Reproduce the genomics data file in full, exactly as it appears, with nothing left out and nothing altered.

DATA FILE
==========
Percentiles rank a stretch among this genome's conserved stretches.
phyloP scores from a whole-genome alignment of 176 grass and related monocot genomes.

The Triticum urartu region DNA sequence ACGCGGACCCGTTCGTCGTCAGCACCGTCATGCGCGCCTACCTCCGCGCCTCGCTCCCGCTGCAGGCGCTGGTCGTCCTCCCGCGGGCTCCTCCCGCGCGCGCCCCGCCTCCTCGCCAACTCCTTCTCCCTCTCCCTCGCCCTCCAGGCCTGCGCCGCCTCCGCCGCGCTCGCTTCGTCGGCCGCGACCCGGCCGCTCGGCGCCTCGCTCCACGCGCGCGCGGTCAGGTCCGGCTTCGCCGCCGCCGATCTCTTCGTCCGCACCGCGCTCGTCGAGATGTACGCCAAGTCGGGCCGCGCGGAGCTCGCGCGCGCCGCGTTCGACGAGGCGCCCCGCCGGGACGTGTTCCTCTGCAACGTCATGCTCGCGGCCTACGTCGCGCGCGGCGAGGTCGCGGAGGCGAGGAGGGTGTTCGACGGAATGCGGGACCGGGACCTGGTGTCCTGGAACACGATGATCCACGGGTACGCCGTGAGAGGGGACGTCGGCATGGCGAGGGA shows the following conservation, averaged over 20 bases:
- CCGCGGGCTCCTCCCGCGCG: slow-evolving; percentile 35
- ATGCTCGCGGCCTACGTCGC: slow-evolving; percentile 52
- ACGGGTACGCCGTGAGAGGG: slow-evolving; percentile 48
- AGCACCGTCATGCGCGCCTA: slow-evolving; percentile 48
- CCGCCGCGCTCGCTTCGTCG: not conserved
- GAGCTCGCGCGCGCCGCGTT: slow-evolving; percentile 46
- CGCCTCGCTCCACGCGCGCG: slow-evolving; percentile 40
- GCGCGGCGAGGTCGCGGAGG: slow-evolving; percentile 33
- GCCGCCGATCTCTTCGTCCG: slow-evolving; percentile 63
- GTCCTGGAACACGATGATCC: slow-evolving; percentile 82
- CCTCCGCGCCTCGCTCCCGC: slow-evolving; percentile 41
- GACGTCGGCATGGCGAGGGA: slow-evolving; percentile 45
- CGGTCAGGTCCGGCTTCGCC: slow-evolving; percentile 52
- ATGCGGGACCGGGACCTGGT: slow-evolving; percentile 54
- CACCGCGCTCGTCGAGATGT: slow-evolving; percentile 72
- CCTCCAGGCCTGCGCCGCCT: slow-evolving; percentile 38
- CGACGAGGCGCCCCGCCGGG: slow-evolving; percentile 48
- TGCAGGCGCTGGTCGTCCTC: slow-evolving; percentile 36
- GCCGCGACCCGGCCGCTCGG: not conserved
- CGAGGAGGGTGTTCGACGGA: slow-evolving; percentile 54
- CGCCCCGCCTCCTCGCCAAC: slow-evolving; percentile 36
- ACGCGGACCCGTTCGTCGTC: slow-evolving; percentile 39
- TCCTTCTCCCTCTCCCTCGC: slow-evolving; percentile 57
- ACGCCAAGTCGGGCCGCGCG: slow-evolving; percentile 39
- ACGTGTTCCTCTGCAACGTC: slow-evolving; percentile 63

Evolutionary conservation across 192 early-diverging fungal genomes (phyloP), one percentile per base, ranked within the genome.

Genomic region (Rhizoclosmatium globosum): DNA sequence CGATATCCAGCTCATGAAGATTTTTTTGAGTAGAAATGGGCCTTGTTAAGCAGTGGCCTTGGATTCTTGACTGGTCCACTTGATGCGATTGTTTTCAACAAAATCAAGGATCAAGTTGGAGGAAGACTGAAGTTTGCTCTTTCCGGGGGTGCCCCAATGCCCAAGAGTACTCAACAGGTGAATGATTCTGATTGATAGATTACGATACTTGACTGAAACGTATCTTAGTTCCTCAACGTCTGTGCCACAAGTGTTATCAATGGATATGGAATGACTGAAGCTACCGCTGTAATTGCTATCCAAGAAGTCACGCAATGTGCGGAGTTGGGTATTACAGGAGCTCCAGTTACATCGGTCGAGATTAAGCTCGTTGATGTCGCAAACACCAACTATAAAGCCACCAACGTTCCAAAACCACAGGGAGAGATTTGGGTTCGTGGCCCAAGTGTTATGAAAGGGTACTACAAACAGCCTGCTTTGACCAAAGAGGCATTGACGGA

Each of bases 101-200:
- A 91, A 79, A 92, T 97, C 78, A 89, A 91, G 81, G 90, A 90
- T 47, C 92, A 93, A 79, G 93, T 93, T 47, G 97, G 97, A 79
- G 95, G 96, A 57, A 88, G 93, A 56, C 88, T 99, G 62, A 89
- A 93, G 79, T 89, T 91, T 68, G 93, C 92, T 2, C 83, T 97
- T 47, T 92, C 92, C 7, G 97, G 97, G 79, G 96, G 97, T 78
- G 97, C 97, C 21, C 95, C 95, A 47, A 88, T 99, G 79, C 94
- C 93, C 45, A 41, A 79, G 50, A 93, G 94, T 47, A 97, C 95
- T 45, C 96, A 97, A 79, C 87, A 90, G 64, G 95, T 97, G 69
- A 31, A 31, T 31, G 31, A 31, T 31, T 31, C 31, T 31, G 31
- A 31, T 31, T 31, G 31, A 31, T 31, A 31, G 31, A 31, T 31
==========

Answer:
Percentiles rank a stretch among this genome's conserved stretches.
phyloP scores from a whole-genome alignment of 176 grass and related monocot genomes.

The Triticum urartu region DNA sequence ACGCGGACCCGTTCGTCGTCAGCACCGTCATGCGCGCCTACCTCCGCGCCTCGCTCCCGCTGCAGGCGCTGGTCGTCCTCCCGCGGGCTCCTCCCGCGCGCGCCCCGCCTCCTCGCCAACTCCTTCTCCCTCTCCCTCGCCCTCCAGGCCTGCGCCGCCTCCGCCGCGCTCGCTTCGTCGGCCGCGACCCGGCCGCTCGGCGCCTCGCTCCACGCGCGCGCGGTCAGGTCCGGCTTCGCCGCCGCCGATCTCTTCGTCCGCACCGCGCTCGTCGAGATGTACGCCAAGTCGGGCCGCGCGGAGCTCGCGCGCGCCGCGTTCGACGAGGCGCCCCGCCGGGACGTGTTCCTCTGCAACGTCATGCTCGCGGCCTACGTCGCGCGCGGCGAGGTCGCGGAGGCGAGGAGGGTGTTCGACGGAATGCGGGACCGGGACCTGGTGTCCTGGAACACGATGATCCACGGGTACGCCGTGAGAGGGGACGTCGGCATGGCGAGGGA shows the following conservation, averaged over 20 bases:
- CCGCGGGCTCCTCCCGCGCG: slow-evolving; percentile 35
- ATGCTCGCGGCCTACGTCGC: slow-evolving; percentile 52
- ACGGGTACGCCGTGAGAGGG: slow-evolving; percentile 48
- AGCACCGTCATGCGCGCCTA: slow-evolving; percentile 48
- CCGCCGCGCTCGCTTCGTCG: not conserved
- GAGCTCGCGCGCGCCGCGTT: slow-evolving; percentile 46
- CGCCTCGCTCCACGCGCGCG: slow-evolving; percentile 40
- GCGCGGCGAGGTCGCGGAGG: slow-evolving; percentile 33
- GCCGCCGATCTCTTCGTCCG: slow-evolving; percentile 63
- GTCCTGGAACACGATGATCC: slow-evolving; percentile 82
- CCTCCGCGCCTCGCTCCCGC: slow-evolving; percentile 41
- GACGTCGGCATGGCGAGGGA: slow-evolving; percentile 45
- CGGTCAGGTCCGGCTTCGCC: slow-evolving; percentile 52
- ATGCGGGACCGGGACCTGGT: slow-evolving; percentile 54
- CACCGCGCTCGTCGAGATGT: slow-evolving; percentile 72
- CCTCCAGGCCTGCGCCGCCT: slow-evolving; percentile 38
- CGACGAGGCGCCCCGCCGGG: slow-evolving; percentile 48
- TGCAGGCGCTGGTCGTCCTC: slow-evolving; percentile 36
- GCCGCGACCCGGCCGCTCGG: not conserved
- CGAGGAGGGTGTTCGACGGA: slow-evolving; percentile 54
- CGCCCCGCCTCCTCGCCAAC: slow-evolving; percentile 36
- ACGCGGACCCGTTCGTCGTC: slow-evolving; percentile 39
- TCCTTCTCCCTCTCCCTCGC: slow-evolving; percentile 57
- ACGCCAAGTCGGGCCGCGCG: slow-evolving; percentile 39
- ACGTGTTCCTCTGCAACGTC: slow-evolving; percentile 63

Evolutionary conservation across 192 early-diverging fungal genomes (phyloP), one percentile per base, ranked within the genome.

Genomic region (Rhizoclosmatium globosum): DNA sequence CGATATCCAGCTCATGAAGATTTTTTTGAGTAGAAATGGGCCTTGTTAAGCAGTGGCCTTGGATTCTTGACTGGTCCACTTGATGCGATTGTTTTCAACAAAATCAAGGATCAAGTTGGAGGAAGACTGAAGTTTGCTCTTTCCGGGGGTGCCCCAATGCCCAAGAGTACTCAACAGGTGAATGATTCTGATTGATAGATTACGATACTTGACTGAAACGTATCTTAGTTCCTCAACGTCTGTGCCACAAGTGTTATCAATGGATATGGAATGACTGAAGCTACCGCTGTAATTGCTATCCAAGAAGTCACGCAATGTGCGGAGTTGGGTATTACAGGAGCTCCAGTTACATCGGTCGAGATTAAGCTCGTTGATGTCGCAAACACCAACTATAAAGCCACCAACGTTCCAAAACCACAGGGAGAGATTTGGGTTCGTGGCCCAAGTGTTATGAAAGGGTACTACAAACAGCCTGCTTTGACCAAAGAGGCATTGACGGA

Each of bases 101-200:
- A 91, A 79, A 92, T 97, C 78, A 89, A 91, G 81, G 90, A 90
- T 47, C 92, A 93, A 79, G 93, T 93, T 47, G 97, G 97, A 79
- G 95, G 96, A 57, A 88, G 93, A 56, C 88, T 99, G 62, A 89
- A 93, G 79, T 89, T 91, T 68, G 93, C 92, T 2, C 83, T 97
- T 47, T 92, C 92, C 7, G 97, G 97, G 79, G 96, G 97, T 78
- G 97, C 97, C 21, C 95, C 95, A 47, A 88, T 99, G 79, C 94
- C 93, C 45, A 41, A 79, G 50, A 93, G 94, T 47, A 97, C 95
- T 45, C 96, A 97, A 79, C 87, A 90, G 64, G 95, T 97, G 69
- A 31, A 31, T 31, G 31, A 31, T 31, T 31, C 31, T 31, G 31
- A 31, T 31, T 31, G 31, A 31, T 31, A 31, G 31, A 31, T 31